Vox has discovered media bias but claims the real victims are Muslims.
After the Chapel Hill shooting on Tuesday, Vox’s Amanda Taub published a story titled, “One quote that shows how the media covers mass shootings differently based on race.” You can actually discern from the headline alone that what follows isn’t going to make much sense. Showing how the media covers something would require an investigation or at least some analysis. It’s not the kind of thing that necessarily lends itself to “one quote.”
Sure enough, the one quote doesn’t show anything; it simply asserts something: “When a Muslim kills someone = blame entire religion, when a black man kills someone = blame entire race, when a white guy kills someone = crazed lone gunman.” Taub backs this up with another tweet:
The tweets certainly establish that some people (including several thousand that retweeted the image above) think the media is being unfair. Taub summarizes the concerns saying, “when Muslims or African-Americans commit crimes, the media is eager not only to see those acts as part of a broader pattern, but also to interpret them as evidence that those communities embraced norms or values that contributed, at least indirectly, to violence.”
Having clarified the accusation being made in the tweets, we next ought to turn to the substance. Is the accusation true? And even if it is, are there reasons that might justify divergent treatment of various acts? What ought to come next in Taub’s piece is some evidence and analysis. Here is what we get:
That tendency takes many forms. Demands that moderate Muslims personally condemn every act of Islamist terrorism, for instance. Or assertions that black “culture” encourages black people to commit crime.
That first link is to a piece by Max Fisher. As it happens, I wrote a response to that piece noting that a.) Fisher had only provided one poor example, and b.) asking a group to condemn an act of violence is standard operating procedure on the left and has been for many years (think of their treatment of pro-lifers or the NRA). Unlike Fisher and Taub, I offered several examples including the progressive media’s reaction to Sarah Palin after the Tucson shooting (Vox’s Matt Yglesias was one of the people whipping up the mob in that case).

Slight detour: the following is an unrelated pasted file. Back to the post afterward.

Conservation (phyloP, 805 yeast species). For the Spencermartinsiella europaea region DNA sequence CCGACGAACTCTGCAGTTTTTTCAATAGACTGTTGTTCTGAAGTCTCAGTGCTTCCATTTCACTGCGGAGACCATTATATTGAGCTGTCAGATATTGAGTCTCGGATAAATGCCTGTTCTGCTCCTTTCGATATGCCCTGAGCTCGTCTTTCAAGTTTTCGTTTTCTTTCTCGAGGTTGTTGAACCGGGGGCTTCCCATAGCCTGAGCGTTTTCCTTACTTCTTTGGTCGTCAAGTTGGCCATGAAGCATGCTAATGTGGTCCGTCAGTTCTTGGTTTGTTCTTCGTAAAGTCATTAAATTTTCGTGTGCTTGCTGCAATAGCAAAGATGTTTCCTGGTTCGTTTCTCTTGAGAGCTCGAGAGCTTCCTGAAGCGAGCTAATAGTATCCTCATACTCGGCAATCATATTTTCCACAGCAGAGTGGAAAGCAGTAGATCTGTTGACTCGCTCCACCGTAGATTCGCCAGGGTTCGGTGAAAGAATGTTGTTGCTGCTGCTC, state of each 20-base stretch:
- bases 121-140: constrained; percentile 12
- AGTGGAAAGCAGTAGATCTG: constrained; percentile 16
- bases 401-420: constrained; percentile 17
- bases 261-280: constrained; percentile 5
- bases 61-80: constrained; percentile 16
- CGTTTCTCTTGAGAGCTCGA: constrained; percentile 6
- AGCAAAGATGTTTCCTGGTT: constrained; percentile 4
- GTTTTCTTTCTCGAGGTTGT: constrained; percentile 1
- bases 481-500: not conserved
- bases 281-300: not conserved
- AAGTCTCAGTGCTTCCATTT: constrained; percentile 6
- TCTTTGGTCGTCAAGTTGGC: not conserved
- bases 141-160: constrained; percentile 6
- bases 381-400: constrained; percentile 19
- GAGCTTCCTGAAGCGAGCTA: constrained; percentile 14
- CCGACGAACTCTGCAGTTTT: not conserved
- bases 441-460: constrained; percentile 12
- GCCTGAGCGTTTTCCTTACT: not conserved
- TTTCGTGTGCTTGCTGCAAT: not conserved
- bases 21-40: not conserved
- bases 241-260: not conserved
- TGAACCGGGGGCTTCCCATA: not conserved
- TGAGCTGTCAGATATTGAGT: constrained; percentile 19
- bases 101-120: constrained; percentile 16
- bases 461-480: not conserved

As for the second link, assertions that black “culture” encourages crime are based around the disproportionate rate of violent crime which sees blacks as both victims and perpetrators. Some have argued the crime statistics are partly the result of a culture in which two-parent families are no longer the norm. As with any discussion of crime and race, these views are contested hotly, but it’s worth noting that even President Obama has suggested on several occasions that the decline in black fatherhood is a disturbing trend which needs to be countered. Taub continues:
If white Americans commit similar crimes, however, the response tends to be quite different. People like Elliot Rodger, whose murder spree at the University of Santa Barbara in 2014 killed six people and injured 13 others, or James Holmes, who murdered 12 people and wounded 70 more in a mass shooting at a movie theater in Aurora, Colorado, are treated like mentally ill individuals, not as evidence of broader problems with “white culture.”